Is it just me, or does the animation sometimes make Minamoto look very sinister? There's a lot of wide open spaces, a lot of the characters walking on raised paths while rice paddies stretch off into the distance, a lot of contrasting bright greens with dark blues. The whole thing gives it - entirely unintentionally, obviously - an almost Madoka Magica esque surrealism every so often. Not enough to become distracting, just often enough to give the occasional jolt.
In this week's episode, Suwa attempts to convince Kakeru to join the soccer club, while Naho finds the next direction in the letter: To fulfill a promise to make Kakeru a lunch, after discovering that his mother doesn't. While Naho struggles with her own shyness and awkwardness, accidentally alienating Kakeru and almost failing to give him the lunch at all, she discovers from him the truth of why he was absent: While he was out at the park with them, his mother committed suicide. Meanwhile, in the future, an older Naho, now married to Suwa, meets up with her friends to visit Kakeru's grave.
Okay, so I covered most of the technical aspects in the first episode, and not a lot has changed there, except, weirdly, Naho's voice. It's the same voice actor, but while she was doing the whole Akane Tsunemori voice in the first episode, in this episode she puts on a drastically different performance: Higher-pitched, a little more breathy, much more shy and uncertain sounding. That can probably be put down to a combination of poor direction and Naho's shyness not being a major part of the first episode, while it's part of the central conflict of this one. Still, it's a little bit jarring.
|I'm not entirely convinced Suwa doesn't want to date Kakeru himself, but.|
With all the characters introduced, the plot this time around revolves heavily around Suwa, Naho, and Kakeru - and since Suwa and Naho are married in the future, it does seem like there's some kind of love triangle afoot, albeit a very amicable (at the moment) one. The show takes pains to give us visual cues that both Kakeru and Suwa are aware of the other's interest in Naho (and that Suwa, at least, is keenly aware of Naho's interest in Kakeru), while also telling a story about Suwa's very warm reception to Kakeru, and his seeming need to bring Kakeru out of his shell.
(In fact, he seems so intent on doing so, and so keen to pour affection, both physical and emotional, on Kakeru that I wonder whether we're meant to take away that he's just very perceptive, or whether he's also received a letter from the future. The first episode did have the entire gang burying letters in a time capsule thing, after all.)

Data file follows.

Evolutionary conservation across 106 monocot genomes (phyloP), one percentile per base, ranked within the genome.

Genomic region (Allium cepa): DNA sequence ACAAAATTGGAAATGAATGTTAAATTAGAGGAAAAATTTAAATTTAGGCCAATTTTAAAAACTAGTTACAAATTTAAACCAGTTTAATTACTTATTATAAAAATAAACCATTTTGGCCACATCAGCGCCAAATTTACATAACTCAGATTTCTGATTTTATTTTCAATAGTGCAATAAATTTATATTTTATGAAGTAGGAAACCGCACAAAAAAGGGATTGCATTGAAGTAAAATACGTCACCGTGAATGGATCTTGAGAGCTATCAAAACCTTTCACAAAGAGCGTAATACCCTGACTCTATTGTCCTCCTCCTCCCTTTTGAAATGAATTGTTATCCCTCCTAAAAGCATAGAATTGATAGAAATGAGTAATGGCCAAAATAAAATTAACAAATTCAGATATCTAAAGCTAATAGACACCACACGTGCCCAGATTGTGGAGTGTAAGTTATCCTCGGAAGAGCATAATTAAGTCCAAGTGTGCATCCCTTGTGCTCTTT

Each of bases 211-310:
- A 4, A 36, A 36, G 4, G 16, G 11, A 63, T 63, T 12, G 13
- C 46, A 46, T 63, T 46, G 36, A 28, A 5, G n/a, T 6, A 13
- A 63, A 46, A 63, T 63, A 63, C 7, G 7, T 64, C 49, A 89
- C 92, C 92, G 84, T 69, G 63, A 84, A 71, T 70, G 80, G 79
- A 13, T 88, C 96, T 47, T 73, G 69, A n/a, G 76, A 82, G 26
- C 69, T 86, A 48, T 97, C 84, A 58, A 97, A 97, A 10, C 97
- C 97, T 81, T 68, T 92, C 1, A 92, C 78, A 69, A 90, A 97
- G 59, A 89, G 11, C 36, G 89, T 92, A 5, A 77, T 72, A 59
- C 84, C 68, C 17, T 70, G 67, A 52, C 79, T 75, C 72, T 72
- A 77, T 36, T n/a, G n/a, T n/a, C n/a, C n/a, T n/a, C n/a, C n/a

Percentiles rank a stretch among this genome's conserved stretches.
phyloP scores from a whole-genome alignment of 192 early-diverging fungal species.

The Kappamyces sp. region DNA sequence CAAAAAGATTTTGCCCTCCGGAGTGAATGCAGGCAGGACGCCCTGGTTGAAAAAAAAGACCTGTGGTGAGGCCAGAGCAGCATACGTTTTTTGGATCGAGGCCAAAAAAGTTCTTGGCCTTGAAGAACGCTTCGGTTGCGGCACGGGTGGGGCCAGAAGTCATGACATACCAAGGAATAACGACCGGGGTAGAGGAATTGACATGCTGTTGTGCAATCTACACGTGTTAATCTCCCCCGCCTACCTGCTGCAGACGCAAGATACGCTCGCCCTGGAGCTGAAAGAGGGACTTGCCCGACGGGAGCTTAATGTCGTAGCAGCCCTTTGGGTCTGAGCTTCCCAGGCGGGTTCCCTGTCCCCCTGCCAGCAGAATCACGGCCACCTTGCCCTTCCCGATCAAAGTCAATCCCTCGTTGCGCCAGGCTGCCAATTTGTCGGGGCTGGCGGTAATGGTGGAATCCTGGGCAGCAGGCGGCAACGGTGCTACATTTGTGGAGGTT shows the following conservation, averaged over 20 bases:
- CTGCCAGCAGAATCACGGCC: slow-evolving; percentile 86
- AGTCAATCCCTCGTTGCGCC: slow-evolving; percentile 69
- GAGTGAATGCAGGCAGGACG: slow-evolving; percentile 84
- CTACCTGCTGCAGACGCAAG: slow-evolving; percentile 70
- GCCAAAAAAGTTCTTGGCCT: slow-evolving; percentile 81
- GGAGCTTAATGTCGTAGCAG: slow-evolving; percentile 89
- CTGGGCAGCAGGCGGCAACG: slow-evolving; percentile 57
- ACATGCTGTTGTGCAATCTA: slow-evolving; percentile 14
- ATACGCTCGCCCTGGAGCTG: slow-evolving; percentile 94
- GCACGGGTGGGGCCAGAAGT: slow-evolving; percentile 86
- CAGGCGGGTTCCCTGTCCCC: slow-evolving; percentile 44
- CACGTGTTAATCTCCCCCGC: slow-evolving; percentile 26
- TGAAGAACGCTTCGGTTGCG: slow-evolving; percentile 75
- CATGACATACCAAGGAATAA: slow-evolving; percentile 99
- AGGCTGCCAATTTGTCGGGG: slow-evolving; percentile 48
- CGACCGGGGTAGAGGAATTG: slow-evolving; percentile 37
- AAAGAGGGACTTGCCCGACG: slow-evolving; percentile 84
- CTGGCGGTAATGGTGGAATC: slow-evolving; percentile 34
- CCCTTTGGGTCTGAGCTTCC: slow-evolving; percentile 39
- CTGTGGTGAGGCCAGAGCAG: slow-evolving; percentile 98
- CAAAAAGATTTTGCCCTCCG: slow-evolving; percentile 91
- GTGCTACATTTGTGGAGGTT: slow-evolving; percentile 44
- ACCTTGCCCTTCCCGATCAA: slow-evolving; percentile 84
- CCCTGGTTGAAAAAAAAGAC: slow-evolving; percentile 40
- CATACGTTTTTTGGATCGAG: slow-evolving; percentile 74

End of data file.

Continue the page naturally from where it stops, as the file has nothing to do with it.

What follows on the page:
It's a much sweeter, more palatable love triangle than one where two or more parties involved are at each other's throats, and I really hope the show isn't just trying to set things up for there to be tension later. I much prefer this entire group of friends being affectionate and sweet and generally adorable, and moreover, I don't think much more tension is needed - last episode set the stakes by revealing that Kakeru's going to die, after all, and this episode ups them with the reveal about his mother, along with a few other tidbits that throw Kakeru's 'accident' into serious doubt.
|Seriously, I'm just- I'm not convinced.|
After all, Future Naho is constantly urging Present Naho to look after Kakeru's emotional wellbeing, and to be there when he needs her. Her very first direction was one designed to put Kakeru in a position where he could have a chance at preventing his mother's suicide, and it's only because Naho ignored that that Kakeru is in such a fragile emotional state. All of which makes it seem like maybe Kakeru's not going to have an accident: Maybe he's going to commit suicide.
I am moderately irritated at Naho, though, as she spends the entire episode demurring from just giving Kakeru the damn lunch, and only gets her act together towards the end. The show justifies this by having her say, in narration, that a letter can't so easily change who she is as a person, but - it's just a lunch, Naho. You already said you'd give him one, if anything that was the hard part. You've already seen the horrible consequences for not following the letter's directions, and your awkwardness nearly made things worse. Just give him the damn lunch.
|Pictured, the aftermath of lunch-giving.|
So far, both episodes have ended on fairly positive notes - Naho realising she's in love with Kakeru (albeit with the looming threat of Kakeru's death), and Naho promising to make lunch for Kakeru every day - but it's pretty obvious that that bubble of happiness is going to end up breaking eventually, and it's going to be absolutely awful when it does. Before that happens, I'd like to see Azu, Hagita, and Chino get some focus, but I'm not tremendously fussed, because I'm mostly in this for Naho, Suwa, and Kakeru at this point.
Still, a solid second episode for a series which is turning out to be pretty good. From the looks of it, the show's going to be about thirteen episodes long, which seems about the right length for it - a twenty-four episode series would, I think, massively outstay its welcome. I'm looking forward to episode three, though, and seeing what happens there, especially as I don't have a solid idea yet of how this series is actually going to pan out.